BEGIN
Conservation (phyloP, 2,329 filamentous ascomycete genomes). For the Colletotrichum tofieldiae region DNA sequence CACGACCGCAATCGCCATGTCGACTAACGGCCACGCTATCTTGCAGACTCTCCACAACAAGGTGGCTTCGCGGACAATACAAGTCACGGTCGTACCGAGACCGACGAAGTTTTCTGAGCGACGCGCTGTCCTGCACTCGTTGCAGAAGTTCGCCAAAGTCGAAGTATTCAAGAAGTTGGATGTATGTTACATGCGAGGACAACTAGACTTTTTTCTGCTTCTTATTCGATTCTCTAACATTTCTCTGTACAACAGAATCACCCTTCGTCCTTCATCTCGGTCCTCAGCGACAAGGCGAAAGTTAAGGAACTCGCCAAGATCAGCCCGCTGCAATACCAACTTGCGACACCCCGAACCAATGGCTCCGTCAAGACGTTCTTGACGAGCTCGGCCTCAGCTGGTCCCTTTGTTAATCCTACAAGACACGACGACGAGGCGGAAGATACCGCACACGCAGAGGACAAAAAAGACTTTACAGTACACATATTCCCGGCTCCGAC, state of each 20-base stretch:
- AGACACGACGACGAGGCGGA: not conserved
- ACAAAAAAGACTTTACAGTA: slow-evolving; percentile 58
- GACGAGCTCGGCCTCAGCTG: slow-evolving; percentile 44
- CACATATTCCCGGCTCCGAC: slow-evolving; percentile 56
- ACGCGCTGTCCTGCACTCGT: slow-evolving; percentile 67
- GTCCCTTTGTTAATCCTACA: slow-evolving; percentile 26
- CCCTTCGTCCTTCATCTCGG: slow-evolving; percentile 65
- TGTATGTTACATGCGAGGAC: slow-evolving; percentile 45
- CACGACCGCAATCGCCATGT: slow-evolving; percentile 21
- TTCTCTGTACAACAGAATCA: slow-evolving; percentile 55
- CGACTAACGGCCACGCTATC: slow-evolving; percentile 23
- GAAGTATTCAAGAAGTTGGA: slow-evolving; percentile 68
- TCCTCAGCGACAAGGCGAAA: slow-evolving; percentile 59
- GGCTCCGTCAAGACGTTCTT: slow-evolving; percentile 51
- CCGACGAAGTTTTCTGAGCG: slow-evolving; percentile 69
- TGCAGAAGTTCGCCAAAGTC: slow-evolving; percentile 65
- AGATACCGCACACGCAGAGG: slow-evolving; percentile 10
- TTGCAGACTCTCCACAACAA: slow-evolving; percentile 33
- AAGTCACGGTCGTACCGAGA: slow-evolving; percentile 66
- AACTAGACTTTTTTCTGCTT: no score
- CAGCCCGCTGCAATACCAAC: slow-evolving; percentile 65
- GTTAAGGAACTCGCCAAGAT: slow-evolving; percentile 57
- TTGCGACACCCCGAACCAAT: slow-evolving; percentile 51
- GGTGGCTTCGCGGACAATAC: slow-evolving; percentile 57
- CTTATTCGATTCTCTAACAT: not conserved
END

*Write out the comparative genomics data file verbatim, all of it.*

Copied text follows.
Conservation (phyloP, 2,329 filamentous ascomycete genomes). For the Colletotrichum tofieldiae region DNA sequence CACGACCGCAATCGCCATGTCGACTAACGGCCACGCTATCTTGCAGACTCTCCACAACAAGGTGGCTTCGCGGACAATACAAGTCACGGTCGTACCGAGACCGACGAAGTTTTCTGAGCGACGCGCTGTCCTGCACTCGTTGCAGAAGTTCGCCAAAGTCGAAGTATTCAAGAAGTTGGATGTATGTTACATGCGAGGACAACTAGACTTTTTTCTGCTTCTTATTCGATTCTCTAACATTTCTCTGTACAACAGAATCACCCTTCGTCCTTCATCTCGGTCCTCAGCGACAAGGCGAAAGTTAAGGAACTCGCCAAGATCAGCCCGCTGCAATACCAACTTGCGACACCCCGAACCAATGGCTCCGTCAAGACGTTCTTGACGAGCTCGGCCTCAGCTGGTCCCTTTGTTAATCCTACAAGACACGACGACGAGGCGGAAGATACCGCACACGCAGAGGACAAAAAAGACTTTACAGTACACATATTCCCGGCTCCGAC, state of each 20-base stretch:
- AGACACGACGACGAGGCGGA: not conserved
- ACAAAAAAGACTTTACAGTA: slow-evolving; percentile 58
- GACGAGCTCGGCCTCAGCTG: slow-evolving; percentile 44
- CACATATTCCCGGCTCCGAC: slow-evolving; percentile 56
- ACGCGCTGTCCTGCACTCGT: slow-evolving; percentile 67
- GTCCCTTTGTTAATCCTACA: slow-evolving; percentile 26
- CCCTTCGTCCTTCATCTCGG: slow-evolving; percentile 65
- TGTATGTTACATGCGAGGAC: slow-evolving; percentile 45
- CACGACCGCAATCGCCATGT: slow-evolving; percentile 21
- TTCTCTGTACAACAGAATCA: slow-evolving; percentile 55
- CGACTAACGGCCACGCTATC: slow-evolving; percentile 23
- GAAGTATTCAAGAAGTTGGA: slow-evolving; percentile 68
- TCCTCAGCGACAAGGCGAAA: slow-evolving; percentile 59
- GGCTCCGTCAAGACGTTCTT: slow-evolving; percentile 51
- CCGACGAAGTTTTCTGAGCG: slow-evolving; percentile 69
- TGCAGAAGTTCGCCAAAGTC: slow-evolving; percentile 65
- AGATACCGCACACGCAGAGG: slow-evolving; percentile 10
- TTGCAGACTCTCCACAACAA: slow-evolving; percentile 33
- AAGTCACGGTCGTACCGAGA: slow-evolving; percentile 66
- AACTAGACTTTTTTCTGCTT: no score
- CAGCCCGCTGCAATACCAAC: slow-evolving; percentile 65
- GTTAAGGAACTCGCCAAGAT: slow-evolving; percentile 57
- TTGCGACACCCCGAACCAAT: slow-evolving; percentile 51
- GGTGGCTTCGCGGACAATAC: slow-evolving; percentile 57
- CTTATTCGATTCTCTAACAT: not conserved